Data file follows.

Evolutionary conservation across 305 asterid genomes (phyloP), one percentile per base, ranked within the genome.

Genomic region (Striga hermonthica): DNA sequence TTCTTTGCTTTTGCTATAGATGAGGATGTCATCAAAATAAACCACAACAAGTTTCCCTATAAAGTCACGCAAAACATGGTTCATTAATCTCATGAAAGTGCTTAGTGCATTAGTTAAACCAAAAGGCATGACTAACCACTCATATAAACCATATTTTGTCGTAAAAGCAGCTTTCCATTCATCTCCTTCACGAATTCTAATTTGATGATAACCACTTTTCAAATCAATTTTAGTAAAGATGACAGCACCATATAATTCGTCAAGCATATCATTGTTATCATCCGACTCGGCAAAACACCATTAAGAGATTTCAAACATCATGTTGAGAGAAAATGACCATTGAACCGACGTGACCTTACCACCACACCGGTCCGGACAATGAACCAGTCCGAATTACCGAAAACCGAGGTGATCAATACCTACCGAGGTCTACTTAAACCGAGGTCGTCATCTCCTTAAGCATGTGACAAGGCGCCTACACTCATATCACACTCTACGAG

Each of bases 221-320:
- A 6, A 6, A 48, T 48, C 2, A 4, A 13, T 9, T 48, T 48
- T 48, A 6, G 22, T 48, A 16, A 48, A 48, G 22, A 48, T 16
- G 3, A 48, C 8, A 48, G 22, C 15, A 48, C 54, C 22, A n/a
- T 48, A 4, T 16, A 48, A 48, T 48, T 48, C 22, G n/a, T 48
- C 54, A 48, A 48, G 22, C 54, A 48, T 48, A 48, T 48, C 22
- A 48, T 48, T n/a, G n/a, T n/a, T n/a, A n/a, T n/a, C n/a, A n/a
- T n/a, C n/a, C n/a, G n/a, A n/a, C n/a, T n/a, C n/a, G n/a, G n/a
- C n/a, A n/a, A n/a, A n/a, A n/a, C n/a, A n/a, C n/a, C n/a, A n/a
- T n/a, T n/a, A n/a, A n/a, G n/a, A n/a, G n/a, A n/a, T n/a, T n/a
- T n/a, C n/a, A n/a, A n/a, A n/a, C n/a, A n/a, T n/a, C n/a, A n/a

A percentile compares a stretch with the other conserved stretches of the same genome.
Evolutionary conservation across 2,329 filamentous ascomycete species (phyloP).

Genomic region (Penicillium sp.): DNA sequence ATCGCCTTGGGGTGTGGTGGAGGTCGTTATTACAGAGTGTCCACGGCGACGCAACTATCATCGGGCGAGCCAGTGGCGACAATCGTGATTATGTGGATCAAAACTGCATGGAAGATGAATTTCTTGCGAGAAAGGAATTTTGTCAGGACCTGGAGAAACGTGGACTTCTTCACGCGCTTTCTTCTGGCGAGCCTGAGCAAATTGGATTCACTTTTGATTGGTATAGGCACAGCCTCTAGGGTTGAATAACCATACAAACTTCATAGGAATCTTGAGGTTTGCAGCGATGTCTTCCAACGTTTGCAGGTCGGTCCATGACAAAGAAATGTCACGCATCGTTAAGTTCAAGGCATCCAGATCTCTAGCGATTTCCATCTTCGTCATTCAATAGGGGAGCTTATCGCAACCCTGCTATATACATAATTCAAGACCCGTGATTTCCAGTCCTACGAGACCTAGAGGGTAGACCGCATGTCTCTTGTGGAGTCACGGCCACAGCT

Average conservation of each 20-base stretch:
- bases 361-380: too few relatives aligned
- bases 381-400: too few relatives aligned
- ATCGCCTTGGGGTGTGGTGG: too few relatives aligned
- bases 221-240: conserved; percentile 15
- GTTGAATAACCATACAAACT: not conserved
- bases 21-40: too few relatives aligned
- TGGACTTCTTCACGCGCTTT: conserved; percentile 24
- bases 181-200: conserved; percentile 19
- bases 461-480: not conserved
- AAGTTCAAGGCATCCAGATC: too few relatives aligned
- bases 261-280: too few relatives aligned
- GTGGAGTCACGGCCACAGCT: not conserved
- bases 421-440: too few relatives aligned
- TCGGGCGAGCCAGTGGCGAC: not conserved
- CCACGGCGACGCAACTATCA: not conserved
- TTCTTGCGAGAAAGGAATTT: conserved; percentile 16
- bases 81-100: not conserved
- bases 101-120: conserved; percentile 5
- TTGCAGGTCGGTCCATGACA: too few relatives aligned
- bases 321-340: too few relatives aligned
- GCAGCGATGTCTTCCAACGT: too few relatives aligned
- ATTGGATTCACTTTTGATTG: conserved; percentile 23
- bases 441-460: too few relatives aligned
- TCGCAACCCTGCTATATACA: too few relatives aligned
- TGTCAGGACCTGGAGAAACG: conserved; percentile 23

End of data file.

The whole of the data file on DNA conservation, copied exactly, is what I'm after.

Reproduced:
Evolutionary conservation across 305 asterid genomes (phyloP), one percentile per base, ranked within the genome.

Genomic region (Striga hermonthica): DNA sequence TTCTTTGCTTTTGCTATAGATGAGGATGTCATCAAAATAAACCACAACAAGTTTCCCTATAAAGTCACGCAAAACATGGTTCATTAATCTCATGAAAGTGCTTAGTGCATTAGTTAAACCAAAAGGCATGACTAACCACTCATATAAACCATATTTTGTCGTAAAAGCAGCTTTCCATTCATCTCCTTCACGAATTCTAATTTGATGATAACCACTTTTCAAATCAATTTTAGTAAAGATGACAGCACCATATAATTCGTCAAGCATATCATTGTTATCATCCGACTCGGCAAAACACCATTAAGAGATTTCAAACATCATGTTGAGAGAAAATGACCATTGAACCGACGTGACCTTACCACCACACCGGTCCGGACAATGAACCAGTCCGAATTACCGAAAACCGAGGTGATCAATACCTACCGAGGTCTACTTAAACCGAGGTCGTCATCTCCTTAAGCATGTGACAAGGCGCCTACACTCATATCACACTCTACGAG

Each of bases 221-320:
- A 6, A 6, A 48, T 48, C 2, A 4, A 13, T 9, T 48, T 48
- T 48, A 6, G 22, T 48, A 16, A 48, A 48, G 22, A 48, T 16
- G 3, A 48, C 8, A 48, G 22, C 15, A 48, C 54, C 22, A n/a
- T 48, A 4, T 16, A 48, A 48, T 48, T 48, C 22, G n/a, T 48
- C 54, A 48, A 48, G 22, C 54, A 48, T 48, A 48, T 48, C 22
- A 48, T 48, T n/a, G n/a, T n/a, T n/a, A n/a, T n/a, C n/a, A n/a
- T n/a, C n/a, C n/a, G n/a, A n/a, C n/a, T n/a, C n/a, G n/a, G n/a
- C n/a, A n/a, A n/a, A n/a, A n/a, C n/a, A n/a, C n/a, C n/a, A n/a
- T n/a, T n/a, A n/a, A n/a, G n/a, A n/a, G n/a, A n/a, T n/a, T n/a
- T n/a, C n/a, A n/a, A n/a, A n/a, C n/a, A n/a, T n/a, C n/a, A n/a

A percentile compares a stretch with the other conserved stretches of the same genome.
Evolutionary conservation across 2,329 filamentous ascomycete species (phyloP).

Genomic region (Penicillium sp.): DNA sequence ATCGCCTTGGGGTGTGGTGGAGGTCGTTATTACAGAGTGTCCACGGCGACGCAACTATCATCGGGCGAGCCAGTGGCGACAATCGTGATTATGTGGATCAAAACTGCATGGAAGATGAATTTCTTGCGAGAAAGGAATTTTGTCAGGACCTGGAGAAACGTGGACTTCTTCACGCGCTTTCTTCTGGCGAGCCTGAGCAAATTGGATTCACTTTTGATTGGTATAGGCACAGCCTCTAGGGTTGAATAACCATACAAACTTCATAGGAATCTTGAGGTTTGCAGCGATGTCTTCCAACGTTTGCAGGTCGGTCCATGACAAAGAAATGTCACGCATCGTTAAGTTCAAGGCATCCAGATCTCTAGCGATTTCCATCTTCGTCATTCAATAGGGGAGCTTATCGCAACCCTGCTATATACATAATTCAAGACCCGTGATTTCCAGTCCTACGAGACCTAGAGGGTAGACCGCATGTCTCTTGTGGAGTCACGGCCACAGCT

Average conservation of each 20-base stretch:
- bases 361-380: too few relatives aligned
- bases 381-400: too few relatives aligned
- ATCGCCTTGGGGTGTGGTGG: too few relatives aligned
- bases 221-240: conserved; percentile 15
- GTTGAATAACCATACAAACT: not conserved
- bases 21-40: too few relatives aligned
- TGGACTTCTTCACGCGCTTT: conserved; percentile 24
- bases 181-200: conserved; percentile 19
- bases 461-480: not conserved
- AAGTTCAAGGCATCCAGATC: too few relatives aligned
- bases 261-280: too few relatives aligned
- GTGGAGTCACGGCCACAGCT: not conserved
- bases 421-440: too few relatives aligned
- TCGGGCGAGCCAGTGGCGAC: not conserved
- CCACGGCGACGCAACTATCA: not conserved
- TTCTTGCGAGAAAGGAATTT: conserved; percentile 16
- bases 81-100: not conserved
- bases 101-120: conserved; percentile 5
- TTGCAGGTCGGTCCATGACA: too few relatives aligned
- bases 321-340: too few relatives aligned
- GCAGCGATGTCTTCCAACGT: too few relatives aligned
- ATTGGATTCACTTTTGATTG: conserved; percentile 23
- bases 441-460: too few relatives aligned
- TCGCAACCCTGCTATATACA: too few relatives aligned
- TGTCAGGACCTGGAGAAACG: conserved; percentile 23